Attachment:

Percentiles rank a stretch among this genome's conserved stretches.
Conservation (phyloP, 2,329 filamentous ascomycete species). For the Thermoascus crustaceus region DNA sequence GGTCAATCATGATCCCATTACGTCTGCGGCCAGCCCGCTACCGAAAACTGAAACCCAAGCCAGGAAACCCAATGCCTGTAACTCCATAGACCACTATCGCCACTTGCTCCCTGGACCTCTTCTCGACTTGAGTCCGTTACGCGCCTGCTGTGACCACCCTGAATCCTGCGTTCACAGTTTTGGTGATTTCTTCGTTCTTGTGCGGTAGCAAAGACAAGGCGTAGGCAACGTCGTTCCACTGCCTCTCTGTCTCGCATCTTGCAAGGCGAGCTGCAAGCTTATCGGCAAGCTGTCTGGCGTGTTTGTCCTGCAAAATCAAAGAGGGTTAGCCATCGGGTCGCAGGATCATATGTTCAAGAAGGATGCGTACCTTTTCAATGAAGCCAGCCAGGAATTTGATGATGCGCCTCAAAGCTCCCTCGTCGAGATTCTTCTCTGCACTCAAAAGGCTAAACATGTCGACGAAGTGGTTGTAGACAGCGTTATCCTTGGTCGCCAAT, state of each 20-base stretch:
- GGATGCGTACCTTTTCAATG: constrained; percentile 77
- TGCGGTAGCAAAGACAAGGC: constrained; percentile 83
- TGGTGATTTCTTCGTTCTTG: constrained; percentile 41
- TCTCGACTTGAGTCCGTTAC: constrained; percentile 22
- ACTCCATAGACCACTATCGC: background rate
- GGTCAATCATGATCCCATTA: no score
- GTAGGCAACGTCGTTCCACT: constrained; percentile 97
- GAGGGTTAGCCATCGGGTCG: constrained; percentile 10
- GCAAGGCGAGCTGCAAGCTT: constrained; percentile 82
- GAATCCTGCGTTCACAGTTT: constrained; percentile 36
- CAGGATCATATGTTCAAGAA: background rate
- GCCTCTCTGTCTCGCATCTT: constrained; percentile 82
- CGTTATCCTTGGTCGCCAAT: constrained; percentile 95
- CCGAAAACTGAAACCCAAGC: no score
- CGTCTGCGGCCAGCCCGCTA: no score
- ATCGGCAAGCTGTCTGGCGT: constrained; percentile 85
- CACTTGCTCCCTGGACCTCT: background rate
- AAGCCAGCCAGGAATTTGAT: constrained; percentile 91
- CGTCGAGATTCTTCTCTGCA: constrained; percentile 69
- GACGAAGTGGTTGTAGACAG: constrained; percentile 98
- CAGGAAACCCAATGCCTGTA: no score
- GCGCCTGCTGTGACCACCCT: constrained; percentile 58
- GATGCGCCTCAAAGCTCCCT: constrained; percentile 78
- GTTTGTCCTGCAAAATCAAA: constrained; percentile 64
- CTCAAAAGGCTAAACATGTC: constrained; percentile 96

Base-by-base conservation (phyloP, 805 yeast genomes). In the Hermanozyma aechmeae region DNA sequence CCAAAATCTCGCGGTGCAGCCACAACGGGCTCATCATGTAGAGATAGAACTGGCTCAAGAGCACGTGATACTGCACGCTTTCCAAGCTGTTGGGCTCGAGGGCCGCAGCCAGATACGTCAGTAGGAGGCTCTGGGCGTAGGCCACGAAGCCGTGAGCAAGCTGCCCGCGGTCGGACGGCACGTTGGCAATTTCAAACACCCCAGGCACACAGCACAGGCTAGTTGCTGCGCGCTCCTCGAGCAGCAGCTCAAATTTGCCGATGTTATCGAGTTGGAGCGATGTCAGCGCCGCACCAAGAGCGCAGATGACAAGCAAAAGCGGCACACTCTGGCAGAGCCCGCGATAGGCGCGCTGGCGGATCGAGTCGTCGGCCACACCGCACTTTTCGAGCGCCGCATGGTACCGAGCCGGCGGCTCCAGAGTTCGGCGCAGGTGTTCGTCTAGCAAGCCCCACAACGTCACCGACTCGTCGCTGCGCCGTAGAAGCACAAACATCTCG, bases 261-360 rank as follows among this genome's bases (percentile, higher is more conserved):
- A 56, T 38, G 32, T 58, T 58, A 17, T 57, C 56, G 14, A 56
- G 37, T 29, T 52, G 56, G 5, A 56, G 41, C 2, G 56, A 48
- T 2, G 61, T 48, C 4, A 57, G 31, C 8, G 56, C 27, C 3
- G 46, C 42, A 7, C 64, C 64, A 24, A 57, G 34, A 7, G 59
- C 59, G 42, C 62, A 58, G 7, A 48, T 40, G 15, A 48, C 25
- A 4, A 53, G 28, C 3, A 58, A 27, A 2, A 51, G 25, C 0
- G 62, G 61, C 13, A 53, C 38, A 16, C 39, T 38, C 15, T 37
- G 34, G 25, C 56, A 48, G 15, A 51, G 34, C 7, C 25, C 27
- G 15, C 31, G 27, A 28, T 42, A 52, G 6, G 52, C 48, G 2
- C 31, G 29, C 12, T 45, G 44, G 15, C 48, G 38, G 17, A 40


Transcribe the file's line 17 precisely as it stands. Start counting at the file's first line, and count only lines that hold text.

- CGTCTGCGGCCAGCCCGCTA: no score